On this week's Reel Rebel, Stephen talks about the basics for using your camera's zoom for shooting video - When it's appropriate to use zooming, tips for how best to use it, understanding the two types of zooms available on cameras (optical zoom vs. digital zoom), and how to ensure the best quality possible when shooting video with zoom.
When to Use Your Camera's Zoom for Videography
For the most part, zooming should often be avoided but there are some instances where you may want to leverage your camera's zoom. There are two distinct instances when you should make use of your camera zoom:
- When you can't get close to your subject.
- When you shouldn't get close to your subject.
While the first situation is rather easy to recognize, it is very important to know how to identify the second one. Filming a big speech or conference may naturally require you to be at a distance and, while capturing shots of a dangerous animal doesn't necessarily require a zoom, don't come crying to us if that bear doesn't appreciate having a camera in its face.
Another well known fact is that people tend to behave differently when they know they are being filmed. This can make the zoom function very helpful if you're trying to capture candid shots. As always, please use your best judgment and don't do anything illegal.
There are a few different techniques you can use when zooming, which have very different effects on the outcome of your shot. For example, the slow zoom can change the entire perspective of your viewers in a gradual but powerful way. Zooming in on a subject will bring it into ever greater prominence and detail, drawing more attention to it and isolating it from the rest of the scene. Zooming out, on the other hand, slowly reveals the scene around your main focus and ties the two together.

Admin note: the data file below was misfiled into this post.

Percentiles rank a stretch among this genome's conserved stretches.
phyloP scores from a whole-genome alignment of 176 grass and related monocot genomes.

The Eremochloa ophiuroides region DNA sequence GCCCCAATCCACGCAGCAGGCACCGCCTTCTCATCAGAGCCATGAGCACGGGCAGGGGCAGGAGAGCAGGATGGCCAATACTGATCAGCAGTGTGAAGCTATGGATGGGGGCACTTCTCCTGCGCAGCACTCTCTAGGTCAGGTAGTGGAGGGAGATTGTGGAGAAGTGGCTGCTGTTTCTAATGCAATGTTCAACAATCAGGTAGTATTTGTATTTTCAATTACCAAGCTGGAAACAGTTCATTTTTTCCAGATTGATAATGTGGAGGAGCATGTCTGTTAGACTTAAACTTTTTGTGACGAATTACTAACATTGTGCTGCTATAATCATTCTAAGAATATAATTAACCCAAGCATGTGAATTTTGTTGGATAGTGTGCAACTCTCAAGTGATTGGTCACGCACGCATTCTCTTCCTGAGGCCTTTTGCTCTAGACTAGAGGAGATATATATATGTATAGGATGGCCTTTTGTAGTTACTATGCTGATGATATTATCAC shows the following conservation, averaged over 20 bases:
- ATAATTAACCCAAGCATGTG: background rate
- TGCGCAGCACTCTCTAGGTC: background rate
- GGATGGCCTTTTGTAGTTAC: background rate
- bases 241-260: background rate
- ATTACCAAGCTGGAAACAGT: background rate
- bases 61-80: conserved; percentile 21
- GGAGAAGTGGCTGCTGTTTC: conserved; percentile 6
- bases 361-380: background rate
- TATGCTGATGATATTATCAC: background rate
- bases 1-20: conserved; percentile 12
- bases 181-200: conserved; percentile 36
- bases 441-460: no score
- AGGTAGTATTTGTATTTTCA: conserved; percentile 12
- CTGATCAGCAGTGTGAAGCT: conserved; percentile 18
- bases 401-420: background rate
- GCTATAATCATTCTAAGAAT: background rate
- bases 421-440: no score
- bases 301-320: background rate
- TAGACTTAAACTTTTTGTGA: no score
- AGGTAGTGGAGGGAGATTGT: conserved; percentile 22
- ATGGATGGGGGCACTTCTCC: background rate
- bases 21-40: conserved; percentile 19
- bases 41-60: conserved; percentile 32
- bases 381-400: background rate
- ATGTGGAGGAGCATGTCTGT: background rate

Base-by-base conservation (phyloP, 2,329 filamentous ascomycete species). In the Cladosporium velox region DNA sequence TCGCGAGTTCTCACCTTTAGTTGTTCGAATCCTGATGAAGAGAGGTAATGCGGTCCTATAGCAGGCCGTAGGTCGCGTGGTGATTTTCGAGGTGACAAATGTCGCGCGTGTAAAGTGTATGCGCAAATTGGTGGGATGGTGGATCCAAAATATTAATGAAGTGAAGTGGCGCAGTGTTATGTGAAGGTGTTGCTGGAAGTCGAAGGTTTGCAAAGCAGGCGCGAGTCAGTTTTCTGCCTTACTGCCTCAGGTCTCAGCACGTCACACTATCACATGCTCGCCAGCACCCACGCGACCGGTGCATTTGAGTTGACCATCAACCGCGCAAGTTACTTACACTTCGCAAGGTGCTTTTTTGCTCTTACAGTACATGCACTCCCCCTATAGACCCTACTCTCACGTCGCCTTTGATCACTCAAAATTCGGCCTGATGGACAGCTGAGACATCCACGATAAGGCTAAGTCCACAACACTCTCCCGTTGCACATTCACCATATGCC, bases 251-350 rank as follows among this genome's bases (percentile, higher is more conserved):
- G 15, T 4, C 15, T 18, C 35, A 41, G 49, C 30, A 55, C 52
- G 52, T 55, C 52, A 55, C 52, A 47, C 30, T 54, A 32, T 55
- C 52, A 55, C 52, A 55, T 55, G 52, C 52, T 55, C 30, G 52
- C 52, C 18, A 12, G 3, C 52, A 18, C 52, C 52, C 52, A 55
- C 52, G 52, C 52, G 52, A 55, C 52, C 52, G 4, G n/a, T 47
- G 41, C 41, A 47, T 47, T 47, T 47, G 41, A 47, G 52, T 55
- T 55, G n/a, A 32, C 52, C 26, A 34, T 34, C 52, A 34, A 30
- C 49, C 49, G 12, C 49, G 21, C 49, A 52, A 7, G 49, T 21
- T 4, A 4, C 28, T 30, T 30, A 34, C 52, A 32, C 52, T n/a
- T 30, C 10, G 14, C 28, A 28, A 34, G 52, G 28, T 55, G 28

The Two Zooms: Optical vs. Digital Zoom
Every videographer should be aware that there are two very different types of zooms: digital and optical. The digital zoom tends to be found on more inexpensive cameras, and won't really do you any favors when shooting. Digital zoom simply enlarges the image on camera which can cause blurring and degrade the quality of the picture. Just because your camera can zoom digitally, doesn't mean it should!
Optical zoom is far and away your best option when trying to maintain the best video quality possible.
"Optical zoom measures the actual increase in the focal length of the lens. Focal length is the distance between the center of the lens and the image sensor. By moving the lens farther from the image sensor inside the camera body, the zoom increases because a smaller portion of the scene strikes the image sensor, resulting in magnification." - source: About.com
In practical terms, optical zoom magnifies the subject before the video is shot, which results in a much higher quality than trying to alter an video after the fact.
Using Zoom Effectively
While using a zoom function can be very helpful, there are a few issues that may occur that you should know about. When using a zoom lens, especially at higher magnifications, be aware of the camera shake! Zooming in takes the minor hand twitches that would normally be insignificant when filming, and magnifies them to noticeable levels. Unless you're trying to specifically achieve that effect, it would be in your best interest to invest in a tripod. Another option is to use a lens with a built-in image stabilization feature.